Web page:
“Those were only coming from faith spaces, and at the beginning it was far-right spaces,” Smith said. “Those have become a little bit more mainstream now. It all became this one messy thread of faith over fear. And I’m really trying to do my educational work to let [white evangelicals] see that the same people who were saying, `faith over fear,’ those groups have really infused this ‘global domination,’ ‘mark of the beast,’ ‘vaccines are going to ruin our immune system over time’ [rhetoric].”
She said it’s hard to get people to recognize this — and to recognize that sometimes there are some contradictions with these talking points.
“You know, they’re good people sharing really awful anti-science stuff, thinking that it’s truth. So there’s a lot of work to debunk what they don’t know that they’re actually reading right now.”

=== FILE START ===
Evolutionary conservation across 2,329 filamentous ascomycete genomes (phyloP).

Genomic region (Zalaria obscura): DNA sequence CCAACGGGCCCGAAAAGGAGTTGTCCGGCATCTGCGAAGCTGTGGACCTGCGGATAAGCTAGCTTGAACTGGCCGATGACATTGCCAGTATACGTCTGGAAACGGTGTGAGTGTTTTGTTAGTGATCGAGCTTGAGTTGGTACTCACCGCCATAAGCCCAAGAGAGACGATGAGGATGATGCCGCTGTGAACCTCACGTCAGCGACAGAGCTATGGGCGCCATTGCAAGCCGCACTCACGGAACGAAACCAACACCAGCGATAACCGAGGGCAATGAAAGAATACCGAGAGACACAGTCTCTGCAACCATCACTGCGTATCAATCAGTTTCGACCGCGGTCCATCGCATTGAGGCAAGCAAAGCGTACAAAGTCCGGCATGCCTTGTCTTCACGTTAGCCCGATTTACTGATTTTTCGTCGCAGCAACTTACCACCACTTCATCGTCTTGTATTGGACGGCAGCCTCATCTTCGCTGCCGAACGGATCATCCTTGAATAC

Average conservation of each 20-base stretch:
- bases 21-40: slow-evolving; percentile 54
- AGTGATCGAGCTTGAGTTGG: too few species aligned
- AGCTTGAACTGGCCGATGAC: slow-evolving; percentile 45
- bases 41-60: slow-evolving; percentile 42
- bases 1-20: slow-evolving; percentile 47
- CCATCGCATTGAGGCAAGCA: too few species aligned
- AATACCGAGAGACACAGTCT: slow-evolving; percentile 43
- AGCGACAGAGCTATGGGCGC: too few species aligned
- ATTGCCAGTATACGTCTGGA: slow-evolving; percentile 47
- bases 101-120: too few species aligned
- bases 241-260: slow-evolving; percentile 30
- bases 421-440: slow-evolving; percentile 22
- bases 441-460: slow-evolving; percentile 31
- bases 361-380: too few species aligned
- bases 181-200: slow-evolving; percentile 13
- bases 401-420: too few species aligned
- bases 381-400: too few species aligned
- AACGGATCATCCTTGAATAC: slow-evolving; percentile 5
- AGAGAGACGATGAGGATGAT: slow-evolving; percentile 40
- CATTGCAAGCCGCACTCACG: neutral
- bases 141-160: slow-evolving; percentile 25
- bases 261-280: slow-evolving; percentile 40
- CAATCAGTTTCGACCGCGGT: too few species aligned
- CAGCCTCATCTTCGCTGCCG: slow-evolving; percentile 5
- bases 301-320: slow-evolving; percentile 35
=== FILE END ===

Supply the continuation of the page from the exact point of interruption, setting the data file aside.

Smith finds the whole “mark of the beast” comparison especially worrying. You may have heard it before: It’s a biblical reference that has become wrapped up in conspiracy theories.
“The mark of the beast, from a Christian faith perspective, is something in Revelations,” Smith said. “It is supposed to be a mark in the end times. And the Christian space has heard theories on what the mark of the beast is for decades and decades and decades. … The latest one is a conspiracy theory about the vaccines or masks being mark of the beast. And it is just, it’s a warped way of viewing something that’s actually lifesaving as a mark towards something that is anti-Christian or anti-faith.”